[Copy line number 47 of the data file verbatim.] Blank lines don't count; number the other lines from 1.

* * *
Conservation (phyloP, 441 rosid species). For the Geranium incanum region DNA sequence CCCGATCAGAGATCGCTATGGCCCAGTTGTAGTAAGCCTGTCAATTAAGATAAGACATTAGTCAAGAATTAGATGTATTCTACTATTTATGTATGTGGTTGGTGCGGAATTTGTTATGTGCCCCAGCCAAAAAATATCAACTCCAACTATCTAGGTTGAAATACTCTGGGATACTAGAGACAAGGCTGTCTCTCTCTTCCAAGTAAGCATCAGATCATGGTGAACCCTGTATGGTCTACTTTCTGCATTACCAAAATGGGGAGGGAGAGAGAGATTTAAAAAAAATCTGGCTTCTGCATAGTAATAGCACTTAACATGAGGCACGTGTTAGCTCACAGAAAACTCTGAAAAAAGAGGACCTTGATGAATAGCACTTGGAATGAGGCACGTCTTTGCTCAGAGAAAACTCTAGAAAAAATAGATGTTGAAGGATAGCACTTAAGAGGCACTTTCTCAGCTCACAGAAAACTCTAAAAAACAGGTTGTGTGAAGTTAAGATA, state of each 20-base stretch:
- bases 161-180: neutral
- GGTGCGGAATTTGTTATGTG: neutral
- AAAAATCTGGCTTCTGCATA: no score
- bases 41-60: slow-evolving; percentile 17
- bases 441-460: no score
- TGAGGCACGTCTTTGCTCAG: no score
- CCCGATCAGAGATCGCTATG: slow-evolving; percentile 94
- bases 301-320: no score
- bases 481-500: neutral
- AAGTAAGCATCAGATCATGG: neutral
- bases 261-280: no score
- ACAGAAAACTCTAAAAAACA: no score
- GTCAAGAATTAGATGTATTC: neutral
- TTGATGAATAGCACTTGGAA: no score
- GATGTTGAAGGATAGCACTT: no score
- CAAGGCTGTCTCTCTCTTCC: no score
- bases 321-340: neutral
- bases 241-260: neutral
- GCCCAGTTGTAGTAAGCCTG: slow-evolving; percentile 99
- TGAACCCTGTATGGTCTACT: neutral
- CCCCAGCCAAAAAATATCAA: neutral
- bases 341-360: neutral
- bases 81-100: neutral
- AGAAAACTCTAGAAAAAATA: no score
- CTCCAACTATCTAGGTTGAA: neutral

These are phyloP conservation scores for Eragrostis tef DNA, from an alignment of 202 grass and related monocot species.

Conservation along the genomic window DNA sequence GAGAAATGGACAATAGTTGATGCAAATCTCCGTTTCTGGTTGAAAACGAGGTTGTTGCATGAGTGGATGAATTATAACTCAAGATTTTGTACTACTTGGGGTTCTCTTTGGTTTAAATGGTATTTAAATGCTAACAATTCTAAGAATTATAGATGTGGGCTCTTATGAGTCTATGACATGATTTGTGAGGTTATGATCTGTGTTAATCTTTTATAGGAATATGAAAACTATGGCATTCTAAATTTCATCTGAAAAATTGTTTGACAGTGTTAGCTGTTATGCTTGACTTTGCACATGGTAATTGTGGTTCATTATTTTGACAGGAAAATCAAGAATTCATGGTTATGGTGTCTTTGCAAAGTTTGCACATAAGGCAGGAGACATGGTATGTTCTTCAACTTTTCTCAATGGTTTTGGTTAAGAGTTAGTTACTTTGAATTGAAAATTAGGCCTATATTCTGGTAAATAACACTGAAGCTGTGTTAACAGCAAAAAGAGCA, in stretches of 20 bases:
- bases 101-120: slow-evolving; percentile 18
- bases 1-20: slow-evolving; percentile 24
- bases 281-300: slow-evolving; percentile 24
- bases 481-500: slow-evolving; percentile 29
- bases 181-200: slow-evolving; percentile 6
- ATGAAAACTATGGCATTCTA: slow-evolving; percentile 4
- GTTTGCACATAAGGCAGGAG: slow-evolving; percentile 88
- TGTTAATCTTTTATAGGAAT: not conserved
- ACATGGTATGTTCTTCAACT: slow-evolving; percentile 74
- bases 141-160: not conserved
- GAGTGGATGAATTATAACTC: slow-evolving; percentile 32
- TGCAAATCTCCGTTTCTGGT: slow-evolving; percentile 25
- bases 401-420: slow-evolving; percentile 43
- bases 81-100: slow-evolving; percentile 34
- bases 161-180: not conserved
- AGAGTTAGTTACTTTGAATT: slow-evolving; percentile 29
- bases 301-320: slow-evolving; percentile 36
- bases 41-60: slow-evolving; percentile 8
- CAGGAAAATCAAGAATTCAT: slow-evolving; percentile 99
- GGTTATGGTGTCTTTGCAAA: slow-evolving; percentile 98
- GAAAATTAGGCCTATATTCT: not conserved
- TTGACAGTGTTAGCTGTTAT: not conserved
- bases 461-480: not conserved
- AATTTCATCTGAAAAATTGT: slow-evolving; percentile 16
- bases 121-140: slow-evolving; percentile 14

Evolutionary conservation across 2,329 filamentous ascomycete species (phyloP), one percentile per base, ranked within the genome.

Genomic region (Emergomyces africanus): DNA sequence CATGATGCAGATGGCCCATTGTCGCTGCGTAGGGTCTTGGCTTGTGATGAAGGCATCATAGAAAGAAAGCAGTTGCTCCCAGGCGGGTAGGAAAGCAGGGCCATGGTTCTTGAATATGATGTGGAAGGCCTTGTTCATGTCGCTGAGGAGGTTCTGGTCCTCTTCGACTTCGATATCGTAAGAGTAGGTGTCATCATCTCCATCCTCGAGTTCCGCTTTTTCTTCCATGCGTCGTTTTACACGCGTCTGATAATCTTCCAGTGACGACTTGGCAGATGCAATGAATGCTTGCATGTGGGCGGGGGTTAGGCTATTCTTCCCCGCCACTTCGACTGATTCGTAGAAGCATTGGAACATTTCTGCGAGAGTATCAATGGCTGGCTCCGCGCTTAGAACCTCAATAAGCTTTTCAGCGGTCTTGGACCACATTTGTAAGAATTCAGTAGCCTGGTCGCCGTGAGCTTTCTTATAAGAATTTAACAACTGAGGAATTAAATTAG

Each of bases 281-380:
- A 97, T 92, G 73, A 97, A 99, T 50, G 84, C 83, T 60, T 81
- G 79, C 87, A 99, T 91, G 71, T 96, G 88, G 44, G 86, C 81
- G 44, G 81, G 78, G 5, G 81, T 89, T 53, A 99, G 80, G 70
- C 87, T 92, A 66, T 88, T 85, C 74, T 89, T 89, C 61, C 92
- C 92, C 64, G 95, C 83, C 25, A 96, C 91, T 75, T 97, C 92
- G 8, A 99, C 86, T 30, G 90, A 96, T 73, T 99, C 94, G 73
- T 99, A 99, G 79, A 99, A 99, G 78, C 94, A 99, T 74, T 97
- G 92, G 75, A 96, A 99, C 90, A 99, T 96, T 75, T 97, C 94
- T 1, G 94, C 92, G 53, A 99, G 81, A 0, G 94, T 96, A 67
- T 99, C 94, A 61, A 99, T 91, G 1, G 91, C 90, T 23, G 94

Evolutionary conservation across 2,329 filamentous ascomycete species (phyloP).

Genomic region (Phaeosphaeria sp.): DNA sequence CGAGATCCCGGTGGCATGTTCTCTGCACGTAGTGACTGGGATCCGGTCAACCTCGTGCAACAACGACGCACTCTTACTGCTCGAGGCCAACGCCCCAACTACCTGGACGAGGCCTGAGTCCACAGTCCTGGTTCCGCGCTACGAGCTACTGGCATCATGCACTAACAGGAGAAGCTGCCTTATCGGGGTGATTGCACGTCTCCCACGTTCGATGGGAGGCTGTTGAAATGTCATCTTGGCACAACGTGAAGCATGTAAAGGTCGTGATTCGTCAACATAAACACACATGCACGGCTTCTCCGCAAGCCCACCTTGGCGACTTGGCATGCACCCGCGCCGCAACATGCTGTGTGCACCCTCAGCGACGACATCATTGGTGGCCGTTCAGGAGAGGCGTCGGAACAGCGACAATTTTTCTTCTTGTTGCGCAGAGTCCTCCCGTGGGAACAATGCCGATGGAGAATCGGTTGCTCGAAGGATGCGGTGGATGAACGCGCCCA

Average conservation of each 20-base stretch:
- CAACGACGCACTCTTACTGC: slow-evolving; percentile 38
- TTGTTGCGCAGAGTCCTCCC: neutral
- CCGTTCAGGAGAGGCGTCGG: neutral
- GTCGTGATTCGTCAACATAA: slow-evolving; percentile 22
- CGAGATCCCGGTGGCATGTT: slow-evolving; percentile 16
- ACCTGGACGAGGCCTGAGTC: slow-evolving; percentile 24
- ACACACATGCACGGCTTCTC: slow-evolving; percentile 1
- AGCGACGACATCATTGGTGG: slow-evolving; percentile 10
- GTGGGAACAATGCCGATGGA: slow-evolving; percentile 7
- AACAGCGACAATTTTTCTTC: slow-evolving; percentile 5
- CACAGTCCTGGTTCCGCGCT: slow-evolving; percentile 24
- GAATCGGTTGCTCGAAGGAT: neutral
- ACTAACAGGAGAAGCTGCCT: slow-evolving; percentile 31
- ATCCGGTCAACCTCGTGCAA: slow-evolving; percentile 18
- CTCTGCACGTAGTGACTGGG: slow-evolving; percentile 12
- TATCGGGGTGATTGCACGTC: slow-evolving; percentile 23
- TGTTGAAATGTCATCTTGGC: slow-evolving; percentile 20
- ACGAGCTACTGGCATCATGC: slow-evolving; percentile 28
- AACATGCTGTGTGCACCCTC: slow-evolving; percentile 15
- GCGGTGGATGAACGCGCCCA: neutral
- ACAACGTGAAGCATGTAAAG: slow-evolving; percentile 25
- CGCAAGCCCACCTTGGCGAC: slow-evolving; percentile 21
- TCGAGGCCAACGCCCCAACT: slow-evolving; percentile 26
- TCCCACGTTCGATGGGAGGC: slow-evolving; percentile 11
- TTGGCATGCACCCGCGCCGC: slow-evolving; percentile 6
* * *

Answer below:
- CAGGAAAATCAAGAATTCAT: slow-evolving; percentile 99